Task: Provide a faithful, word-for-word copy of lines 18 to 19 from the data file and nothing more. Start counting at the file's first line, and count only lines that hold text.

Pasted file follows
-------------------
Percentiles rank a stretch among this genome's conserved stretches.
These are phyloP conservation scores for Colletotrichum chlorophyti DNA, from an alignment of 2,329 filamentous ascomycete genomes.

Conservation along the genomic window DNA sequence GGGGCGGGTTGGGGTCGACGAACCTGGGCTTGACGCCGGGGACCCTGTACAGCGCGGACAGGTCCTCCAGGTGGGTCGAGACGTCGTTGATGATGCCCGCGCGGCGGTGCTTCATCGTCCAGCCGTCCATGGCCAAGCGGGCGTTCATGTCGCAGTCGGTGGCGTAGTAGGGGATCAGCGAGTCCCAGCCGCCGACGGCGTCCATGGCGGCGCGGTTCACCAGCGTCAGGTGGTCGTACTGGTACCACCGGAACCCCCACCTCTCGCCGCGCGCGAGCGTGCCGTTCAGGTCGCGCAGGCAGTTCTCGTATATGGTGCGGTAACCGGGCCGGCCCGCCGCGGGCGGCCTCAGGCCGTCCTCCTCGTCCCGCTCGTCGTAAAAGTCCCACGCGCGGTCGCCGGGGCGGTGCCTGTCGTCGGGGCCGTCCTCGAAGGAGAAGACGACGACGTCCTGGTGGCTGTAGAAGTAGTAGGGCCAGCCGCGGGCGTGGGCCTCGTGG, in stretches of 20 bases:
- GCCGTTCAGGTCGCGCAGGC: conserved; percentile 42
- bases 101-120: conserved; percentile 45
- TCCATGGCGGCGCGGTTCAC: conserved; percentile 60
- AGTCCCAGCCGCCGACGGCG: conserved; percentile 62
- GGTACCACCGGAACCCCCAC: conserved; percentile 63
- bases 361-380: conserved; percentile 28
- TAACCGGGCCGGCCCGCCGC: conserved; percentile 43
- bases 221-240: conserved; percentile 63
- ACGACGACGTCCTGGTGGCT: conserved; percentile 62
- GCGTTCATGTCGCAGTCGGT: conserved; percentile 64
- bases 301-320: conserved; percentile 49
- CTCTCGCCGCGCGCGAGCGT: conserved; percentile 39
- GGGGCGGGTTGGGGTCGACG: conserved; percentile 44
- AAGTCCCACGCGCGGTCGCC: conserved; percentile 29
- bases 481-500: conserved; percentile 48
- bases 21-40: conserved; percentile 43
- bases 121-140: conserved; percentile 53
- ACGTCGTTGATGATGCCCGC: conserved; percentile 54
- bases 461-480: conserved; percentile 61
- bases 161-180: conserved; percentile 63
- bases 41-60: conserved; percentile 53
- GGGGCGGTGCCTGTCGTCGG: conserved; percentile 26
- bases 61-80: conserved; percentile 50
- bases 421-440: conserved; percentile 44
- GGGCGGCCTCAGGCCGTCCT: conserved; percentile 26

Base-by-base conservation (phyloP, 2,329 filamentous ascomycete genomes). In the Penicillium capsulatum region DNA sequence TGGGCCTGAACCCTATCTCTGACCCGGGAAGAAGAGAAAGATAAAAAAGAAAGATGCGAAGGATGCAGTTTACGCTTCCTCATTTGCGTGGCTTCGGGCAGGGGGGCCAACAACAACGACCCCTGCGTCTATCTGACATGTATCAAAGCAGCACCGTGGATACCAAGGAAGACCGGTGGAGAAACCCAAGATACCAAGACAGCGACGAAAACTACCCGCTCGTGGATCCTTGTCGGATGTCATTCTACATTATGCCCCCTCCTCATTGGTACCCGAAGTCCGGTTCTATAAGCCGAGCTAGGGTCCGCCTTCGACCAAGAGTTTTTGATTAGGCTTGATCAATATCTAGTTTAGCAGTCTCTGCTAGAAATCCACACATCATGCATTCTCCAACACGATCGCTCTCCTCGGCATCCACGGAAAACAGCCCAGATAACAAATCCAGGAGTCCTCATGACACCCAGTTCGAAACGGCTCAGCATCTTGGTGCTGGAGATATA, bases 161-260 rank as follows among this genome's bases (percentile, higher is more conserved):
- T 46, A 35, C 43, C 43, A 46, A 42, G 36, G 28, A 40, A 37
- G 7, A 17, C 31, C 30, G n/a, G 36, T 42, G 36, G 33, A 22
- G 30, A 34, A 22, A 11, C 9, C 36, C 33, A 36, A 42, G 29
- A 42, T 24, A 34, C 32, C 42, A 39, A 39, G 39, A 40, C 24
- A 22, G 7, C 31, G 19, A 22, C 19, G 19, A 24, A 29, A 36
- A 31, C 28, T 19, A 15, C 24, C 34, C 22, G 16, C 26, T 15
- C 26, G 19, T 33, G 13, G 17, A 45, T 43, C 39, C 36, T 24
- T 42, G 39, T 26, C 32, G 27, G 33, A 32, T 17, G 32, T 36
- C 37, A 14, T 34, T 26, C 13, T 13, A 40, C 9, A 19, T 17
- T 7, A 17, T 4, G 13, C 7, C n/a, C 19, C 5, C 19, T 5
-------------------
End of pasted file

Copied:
- bases 481-500: conserved; percentile 48
- bases 21-40: conserved; percentile 43